Christian Elongue

Hiring

Knowledge management and resource mobilisation Officer

Muna Kalati is recruiting a Knowledge and Resource mobilisation Officer for a period of one year. 

 He/she will be responsible for mobilising resources to increase the organisation’s sustainability;  coordinating the identification of funding opportunities, developing of project proposals to attract funding; developing reading advocacy campaigns and managing a network of writers and publishers of children’s books in Africa. The purpose is to amplify the visibility and sustainability of Muna Kalati as a knowledge hub in the children’s book industry in Africa. Deadline: 4 July, 2022

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We are recruiting a Knowledge Management Officer

Muna Kalati is recruiting a knowledge management Officer for a period of 1 year. He/she will be responsible for the identification, collection, formatting and diffusion of knowledge (text, audiovisual) around the children’s book industry in Africa. The aim is to increase the visibility and recognition of Muna Kalati as a knowledge hub leader in the children’s book industry in Africa. He or she will develop research partnerships with other associations, libraries, networks, etc in Africa and beyond and will work closely with the Children book programme officer and the Communications Officer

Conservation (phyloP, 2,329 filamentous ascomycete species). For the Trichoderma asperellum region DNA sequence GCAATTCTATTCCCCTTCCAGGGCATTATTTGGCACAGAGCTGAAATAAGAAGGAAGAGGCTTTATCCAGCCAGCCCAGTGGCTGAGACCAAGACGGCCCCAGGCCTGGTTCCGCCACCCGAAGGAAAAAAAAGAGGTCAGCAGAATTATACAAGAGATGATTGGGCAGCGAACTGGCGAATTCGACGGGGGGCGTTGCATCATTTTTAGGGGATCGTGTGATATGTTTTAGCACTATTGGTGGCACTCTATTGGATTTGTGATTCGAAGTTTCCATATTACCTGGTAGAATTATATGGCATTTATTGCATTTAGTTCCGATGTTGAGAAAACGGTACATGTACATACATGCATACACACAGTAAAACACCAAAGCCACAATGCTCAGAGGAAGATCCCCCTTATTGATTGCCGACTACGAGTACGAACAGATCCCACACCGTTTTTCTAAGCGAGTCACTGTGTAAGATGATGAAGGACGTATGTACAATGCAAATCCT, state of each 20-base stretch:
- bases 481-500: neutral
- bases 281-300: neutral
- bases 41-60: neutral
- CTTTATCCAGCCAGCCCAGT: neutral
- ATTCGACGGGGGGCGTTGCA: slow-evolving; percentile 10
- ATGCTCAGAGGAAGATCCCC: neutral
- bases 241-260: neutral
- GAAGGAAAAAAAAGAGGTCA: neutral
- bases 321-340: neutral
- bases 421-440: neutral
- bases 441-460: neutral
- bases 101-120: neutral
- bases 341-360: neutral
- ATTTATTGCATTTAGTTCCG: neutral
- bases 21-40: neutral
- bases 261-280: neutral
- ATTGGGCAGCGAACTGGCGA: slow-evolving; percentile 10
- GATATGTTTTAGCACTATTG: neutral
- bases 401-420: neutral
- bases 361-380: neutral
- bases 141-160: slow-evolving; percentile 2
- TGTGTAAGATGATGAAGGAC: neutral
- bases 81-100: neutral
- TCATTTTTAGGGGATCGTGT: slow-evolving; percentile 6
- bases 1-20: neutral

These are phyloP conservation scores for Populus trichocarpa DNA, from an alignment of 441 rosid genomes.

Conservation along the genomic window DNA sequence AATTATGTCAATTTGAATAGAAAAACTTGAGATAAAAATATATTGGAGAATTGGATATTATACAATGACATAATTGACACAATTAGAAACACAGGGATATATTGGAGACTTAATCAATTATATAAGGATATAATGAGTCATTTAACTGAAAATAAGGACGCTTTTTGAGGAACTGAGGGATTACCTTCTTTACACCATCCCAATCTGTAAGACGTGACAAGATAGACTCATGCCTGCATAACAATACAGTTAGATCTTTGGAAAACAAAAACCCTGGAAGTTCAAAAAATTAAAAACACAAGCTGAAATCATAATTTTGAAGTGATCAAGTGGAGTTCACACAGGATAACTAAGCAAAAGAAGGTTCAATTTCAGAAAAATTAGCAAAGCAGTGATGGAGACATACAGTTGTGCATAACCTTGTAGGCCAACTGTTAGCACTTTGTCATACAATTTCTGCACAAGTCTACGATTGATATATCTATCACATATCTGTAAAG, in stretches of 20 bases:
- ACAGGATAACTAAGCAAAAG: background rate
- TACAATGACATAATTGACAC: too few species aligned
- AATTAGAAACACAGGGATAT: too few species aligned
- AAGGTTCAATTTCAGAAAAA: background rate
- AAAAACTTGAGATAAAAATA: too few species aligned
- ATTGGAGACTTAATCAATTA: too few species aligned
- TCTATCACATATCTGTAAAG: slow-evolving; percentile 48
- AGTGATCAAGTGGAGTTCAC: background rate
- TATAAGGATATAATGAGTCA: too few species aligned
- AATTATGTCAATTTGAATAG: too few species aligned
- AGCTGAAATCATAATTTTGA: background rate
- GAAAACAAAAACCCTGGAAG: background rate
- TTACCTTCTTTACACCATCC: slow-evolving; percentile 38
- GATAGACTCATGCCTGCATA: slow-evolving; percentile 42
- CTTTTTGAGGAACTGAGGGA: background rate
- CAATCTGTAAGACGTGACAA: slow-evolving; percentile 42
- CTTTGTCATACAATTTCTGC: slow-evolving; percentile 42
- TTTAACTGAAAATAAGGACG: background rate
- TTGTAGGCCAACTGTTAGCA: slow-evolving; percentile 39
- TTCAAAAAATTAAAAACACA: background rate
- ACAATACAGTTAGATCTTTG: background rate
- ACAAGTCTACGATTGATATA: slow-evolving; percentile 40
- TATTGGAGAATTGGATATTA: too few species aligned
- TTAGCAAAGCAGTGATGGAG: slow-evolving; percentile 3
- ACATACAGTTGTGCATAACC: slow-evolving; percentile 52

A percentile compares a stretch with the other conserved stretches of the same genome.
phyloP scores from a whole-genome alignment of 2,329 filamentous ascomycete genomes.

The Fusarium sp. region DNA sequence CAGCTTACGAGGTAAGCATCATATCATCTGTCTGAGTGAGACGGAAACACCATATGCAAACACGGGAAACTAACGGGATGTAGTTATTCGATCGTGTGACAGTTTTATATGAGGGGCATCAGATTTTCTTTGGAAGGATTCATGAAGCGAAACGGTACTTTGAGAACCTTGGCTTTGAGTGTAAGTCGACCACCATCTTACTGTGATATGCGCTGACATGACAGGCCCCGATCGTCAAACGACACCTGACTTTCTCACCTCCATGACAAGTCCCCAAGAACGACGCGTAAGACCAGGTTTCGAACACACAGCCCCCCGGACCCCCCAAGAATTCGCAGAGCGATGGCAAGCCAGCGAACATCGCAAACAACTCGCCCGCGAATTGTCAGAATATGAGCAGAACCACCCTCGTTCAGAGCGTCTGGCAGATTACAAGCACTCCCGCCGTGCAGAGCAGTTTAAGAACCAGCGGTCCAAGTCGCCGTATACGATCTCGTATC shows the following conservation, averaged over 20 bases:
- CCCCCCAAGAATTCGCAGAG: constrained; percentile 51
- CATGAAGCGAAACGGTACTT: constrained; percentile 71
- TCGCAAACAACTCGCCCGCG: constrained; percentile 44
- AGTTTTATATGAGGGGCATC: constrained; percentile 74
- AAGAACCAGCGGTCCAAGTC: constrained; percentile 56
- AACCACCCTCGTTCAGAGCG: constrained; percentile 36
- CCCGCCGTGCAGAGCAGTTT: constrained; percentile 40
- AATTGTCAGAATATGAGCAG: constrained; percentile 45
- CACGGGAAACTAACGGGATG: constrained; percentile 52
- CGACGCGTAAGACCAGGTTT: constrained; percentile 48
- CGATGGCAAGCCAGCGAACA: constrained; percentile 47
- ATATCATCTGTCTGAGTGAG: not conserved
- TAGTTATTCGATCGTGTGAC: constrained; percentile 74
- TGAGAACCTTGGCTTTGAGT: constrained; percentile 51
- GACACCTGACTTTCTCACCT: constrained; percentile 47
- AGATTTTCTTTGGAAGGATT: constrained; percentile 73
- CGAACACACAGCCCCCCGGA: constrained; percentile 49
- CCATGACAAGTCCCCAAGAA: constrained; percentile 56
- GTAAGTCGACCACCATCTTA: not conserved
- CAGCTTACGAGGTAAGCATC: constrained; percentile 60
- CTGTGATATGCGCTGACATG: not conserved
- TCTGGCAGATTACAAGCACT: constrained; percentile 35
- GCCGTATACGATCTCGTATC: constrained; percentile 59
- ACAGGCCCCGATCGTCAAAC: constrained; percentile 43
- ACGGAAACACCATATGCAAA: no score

Muna Kalati

Overcoming the translation challenges in African language publishing for children

Translation is a way of increasing the amount of reading material for African children.

‘If you talk to a man in a language he understands, that goes to his head. If you talk to him in his language, that goes to his heart’. – Nelson Mandela

Translation is an act of re-creation, sharing and reciprocal development between readers and writers of different languages. The potential of translation to greatly increase output with minimal effort is clear. Not all, however, feel comfortable with the use of translation as a way of increasing the amount of reading material for African children.

Muna Kalati

The need of writing and publishing children books in indigenous African languages

The growing interest in bilingual education in sub-Saharan Africa has highlighted an urgent need for reading material in African languages. Increasingly, parents and educators, conscious of the strategic value of indigenous language on identity construction, encourage or educate children to know and speak at least one local languages. However, parents are usually faced with many challenges whenever they attempt to find bilingual books in their local languages.